A police commissioner out of control

Shocking sounds have been circulating on social media and are attributed to Muyinga province police commissioner. This officer says he is ready to decimate any family where “a clandestine night meeting” will be held. Questioned by Iwacu, Jérôme Ntibibogora doesn’t budge an inch. Iwacu proposes a verbatim transcript of his speech in English.

You mentioned something. I do not know if it’s SNL … we as police officers do not know that sort of thing, CNL or SNL. It’s difficult for us to pronounce it, but I would like to tell you your Excellency Governor and the people present here, I really want to tell people who hold night meetings. You who hold a night meeting and mistakenly hold it at home; when we get notified of this meeting, you will be putting your own family in trouble.

As a provincial police commissioner, I will not tolerate people who will secretly hold night meetings in their houses at 11p.m seeking to disrupt security…
I always move with things on me. I go there, I throw (launch) two of them and I go away. Only two. Two would even be a lot…. Do not think that the provincial commissioner will tell a policeman to go to watch over someone who is holding a meeting to stop him. That was done in the past.

If you want to disrupt security I finish with you on the spot. Whether you are with your children or your wife, you pass away together because it is forbidden to fight around the eggs. If you want to fight around eggs, they are broken because that’s just what you wanted. We would like to warn umm….., those people who hold secret meetings that those who will be caught in the house, whether the house or its owners, we will not be asked about their fate. Your Excellency Governor, I say it here. May we not be asked about the fate of those people. I also say it to your people and the administrators have heard it. Go and spread the message.


Asked on Thursday, April 18, to verify if he is the author of sounds attributed to him on social media, the provincial police commissioner in Muyinga replied affirmatively. Jérôme Nibibogora proudly said he was coming from another security meeting. “I spoke the same language. Woe to anyone who wants to disrupt the security of the country. To those who oppose his remarks, he says: “Whether they oppose them or not, we will not relax when it’s about a security issue.”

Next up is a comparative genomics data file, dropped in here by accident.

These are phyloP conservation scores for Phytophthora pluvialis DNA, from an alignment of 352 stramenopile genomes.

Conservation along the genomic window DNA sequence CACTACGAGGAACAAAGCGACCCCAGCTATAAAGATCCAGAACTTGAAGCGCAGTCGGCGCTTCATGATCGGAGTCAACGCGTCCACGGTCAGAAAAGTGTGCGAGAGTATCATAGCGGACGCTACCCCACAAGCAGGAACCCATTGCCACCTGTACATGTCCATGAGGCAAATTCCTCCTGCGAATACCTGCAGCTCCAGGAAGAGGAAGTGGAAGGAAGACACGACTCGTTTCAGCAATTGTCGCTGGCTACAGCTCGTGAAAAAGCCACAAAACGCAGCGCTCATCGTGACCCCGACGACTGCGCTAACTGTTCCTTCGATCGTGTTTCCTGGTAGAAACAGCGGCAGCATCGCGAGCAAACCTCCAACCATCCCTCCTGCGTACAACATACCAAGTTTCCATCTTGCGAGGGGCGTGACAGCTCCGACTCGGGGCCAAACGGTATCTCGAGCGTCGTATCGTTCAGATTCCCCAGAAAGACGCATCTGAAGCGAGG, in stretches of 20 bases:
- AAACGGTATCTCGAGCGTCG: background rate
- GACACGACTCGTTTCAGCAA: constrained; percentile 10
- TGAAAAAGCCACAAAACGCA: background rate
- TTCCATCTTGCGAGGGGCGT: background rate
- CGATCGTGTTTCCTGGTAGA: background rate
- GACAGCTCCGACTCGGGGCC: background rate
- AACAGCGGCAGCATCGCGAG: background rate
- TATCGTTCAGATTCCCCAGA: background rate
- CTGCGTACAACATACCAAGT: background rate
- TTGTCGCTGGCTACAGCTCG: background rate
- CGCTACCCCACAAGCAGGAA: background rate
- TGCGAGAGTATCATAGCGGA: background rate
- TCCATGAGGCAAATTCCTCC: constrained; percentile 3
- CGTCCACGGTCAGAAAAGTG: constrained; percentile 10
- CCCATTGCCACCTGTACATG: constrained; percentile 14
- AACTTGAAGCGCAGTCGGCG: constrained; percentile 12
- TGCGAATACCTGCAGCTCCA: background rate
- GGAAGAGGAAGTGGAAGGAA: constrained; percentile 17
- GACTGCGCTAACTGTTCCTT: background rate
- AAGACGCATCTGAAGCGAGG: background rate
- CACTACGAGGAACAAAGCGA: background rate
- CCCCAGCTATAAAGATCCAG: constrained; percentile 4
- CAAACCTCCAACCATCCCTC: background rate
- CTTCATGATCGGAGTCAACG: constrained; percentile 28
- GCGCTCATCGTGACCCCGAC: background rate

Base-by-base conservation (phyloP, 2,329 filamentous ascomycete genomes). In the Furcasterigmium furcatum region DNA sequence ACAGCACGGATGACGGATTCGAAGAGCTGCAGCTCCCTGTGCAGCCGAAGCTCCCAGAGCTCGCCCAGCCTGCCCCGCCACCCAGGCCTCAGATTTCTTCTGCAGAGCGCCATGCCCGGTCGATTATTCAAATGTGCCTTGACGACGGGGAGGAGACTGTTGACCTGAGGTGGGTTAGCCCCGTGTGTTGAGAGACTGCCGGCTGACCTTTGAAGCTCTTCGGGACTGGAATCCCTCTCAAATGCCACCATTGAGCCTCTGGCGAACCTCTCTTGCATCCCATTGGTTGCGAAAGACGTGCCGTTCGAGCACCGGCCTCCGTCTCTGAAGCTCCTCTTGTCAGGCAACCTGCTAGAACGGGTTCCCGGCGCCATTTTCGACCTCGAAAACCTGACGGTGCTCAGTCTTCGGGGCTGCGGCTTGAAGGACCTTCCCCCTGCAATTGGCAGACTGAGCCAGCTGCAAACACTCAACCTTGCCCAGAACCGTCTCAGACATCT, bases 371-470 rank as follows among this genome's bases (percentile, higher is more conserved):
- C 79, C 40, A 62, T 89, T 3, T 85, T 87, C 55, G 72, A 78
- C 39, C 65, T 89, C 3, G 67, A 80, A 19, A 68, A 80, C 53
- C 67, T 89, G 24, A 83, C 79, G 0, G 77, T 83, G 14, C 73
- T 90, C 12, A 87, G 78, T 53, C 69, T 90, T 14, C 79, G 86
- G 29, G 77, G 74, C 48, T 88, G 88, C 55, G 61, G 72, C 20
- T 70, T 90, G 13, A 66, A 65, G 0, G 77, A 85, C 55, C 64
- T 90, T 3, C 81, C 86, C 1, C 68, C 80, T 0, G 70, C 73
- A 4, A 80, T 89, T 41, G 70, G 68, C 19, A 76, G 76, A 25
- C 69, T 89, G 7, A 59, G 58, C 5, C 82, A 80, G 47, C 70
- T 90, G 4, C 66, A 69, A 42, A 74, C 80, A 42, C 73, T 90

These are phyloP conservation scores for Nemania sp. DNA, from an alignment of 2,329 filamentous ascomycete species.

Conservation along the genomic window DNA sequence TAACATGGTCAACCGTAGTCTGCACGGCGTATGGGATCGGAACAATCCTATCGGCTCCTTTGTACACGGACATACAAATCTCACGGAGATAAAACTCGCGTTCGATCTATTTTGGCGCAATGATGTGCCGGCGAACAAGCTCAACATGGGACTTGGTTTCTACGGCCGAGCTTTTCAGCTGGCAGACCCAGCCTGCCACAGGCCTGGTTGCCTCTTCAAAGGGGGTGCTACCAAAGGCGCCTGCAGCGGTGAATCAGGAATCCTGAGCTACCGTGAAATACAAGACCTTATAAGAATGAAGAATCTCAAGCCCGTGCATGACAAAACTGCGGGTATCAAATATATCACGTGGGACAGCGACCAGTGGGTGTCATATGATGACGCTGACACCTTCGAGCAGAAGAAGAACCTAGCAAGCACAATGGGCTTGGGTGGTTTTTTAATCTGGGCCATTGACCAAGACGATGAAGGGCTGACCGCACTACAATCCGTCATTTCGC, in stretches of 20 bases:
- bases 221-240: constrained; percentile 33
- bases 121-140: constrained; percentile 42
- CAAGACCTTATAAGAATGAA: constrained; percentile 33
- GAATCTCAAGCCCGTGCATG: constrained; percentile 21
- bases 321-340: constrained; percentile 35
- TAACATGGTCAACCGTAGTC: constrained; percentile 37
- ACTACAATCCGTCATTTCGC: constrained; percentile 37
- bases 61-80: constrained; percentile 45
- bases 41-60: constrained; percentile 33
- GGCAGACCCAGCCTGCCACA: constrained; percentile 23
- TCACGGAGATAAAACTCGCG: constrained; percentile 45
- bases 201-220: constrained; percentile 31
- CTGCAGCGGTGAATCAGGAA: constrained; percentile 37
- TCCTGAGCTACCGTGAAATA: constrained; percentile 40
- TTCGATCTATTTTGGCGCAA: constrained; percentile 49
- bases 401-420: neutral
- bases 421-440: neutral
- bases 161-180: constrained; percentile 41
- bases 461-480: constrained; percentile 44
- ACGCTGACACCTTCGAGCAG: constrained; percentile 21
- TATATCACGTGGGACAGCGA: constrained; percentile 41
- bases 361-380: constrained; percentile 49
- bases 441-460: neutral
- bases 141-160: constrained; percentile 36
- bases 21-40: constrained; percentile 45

Over the past few months, the police commissioner had also warned clandestine gold miners: “For those who continue to work underground, they should start digging their graves. They are alreVenant Hamza Burikukiye: “It’s just to discourage the recalcitrant.”
The representative of CAPES +, a local civil society organization, finds that the provincial commissioner made these remarks not with the intention of harming or frightening, rather with the intention of discouraging the recalcitrant and getting them to challenge themselves. “It’s like a good family man who sometimes uses direct language to get his children back on track”.



Aline Manirabarusha: “The tasks are divided.”

The Governor of Muyinga province believes that the commissioner has taken the necessary steps to improve the security of the province “like any official in charge of agriculture or education can take steps to increase agricultural production or performance in class”. She speaks of an emergency “because there are increasing cases of night meetings reported by all communal administrators”.




Agathon Rwasa: “One does not become a hero by abusing their power.”

“It’s really disappointing to see a high-ranking police officer make such remarks,” said Agathon Rwasa, Head of CNL party. He believes that these statements encourage the political intolerance that has been popular in recent days. Mr. Rwasa recalls that uniforms and weapons are bought by the population including militants of his party. “It is inconceivable that men in uniform threaten our supporters with weapons for which they contributed so they could be bought”. He calls on competent authorities to call to order this police officer who has gone out of his mission to protect the citizens. Mr Rwasa recalls that “no one has become a hero by abusing their power.”


Who is he?

Jérôme Ntibibogora is from Kumwarangabo locality in Mugina commune of Cibitoke province in the west of Burundi. He studied at Rusagarara communal high school. During his schooling, Jérôme Ntibibogora was also a seller of roast meat in a bar located at Ruhwa post office, on Burundi-Rwanda border.
Following the signing of the Arusha Agreement in August 2000, he joined the security forces under the rank of Captain under the instigation of the bar owner.

Since then, he climbed the ladder until he was promoted to the provincial police commissioner. He has worked in Bujumbura city, in the provinces of Cibitoke, Ruyigi, Karusi and in Muyinga where he is currently assigned as a provincial police commissioner.

During the 2015 protests against the third term of President Nkurunziza, Jérôme Ntibibogora repressed demonstrators in the south of the capital, particularly in Musaga.
He also allegedly led men in uniform who entered BUMEREC Hospital in Kinindo area of Muha commune in pursuit of coup plotters.

Jérôme Ntibibogora is married. Various sources in his native locality believe he would be under 40 years old.

Written by Emery Kwizera, Patience Koribirama, Hervé Mugisha,

Igor Giriteka, Egide Nikiza and Agnès Ndirubusa.

Translated into English by Pierre Emmanuel Ngendakumana.

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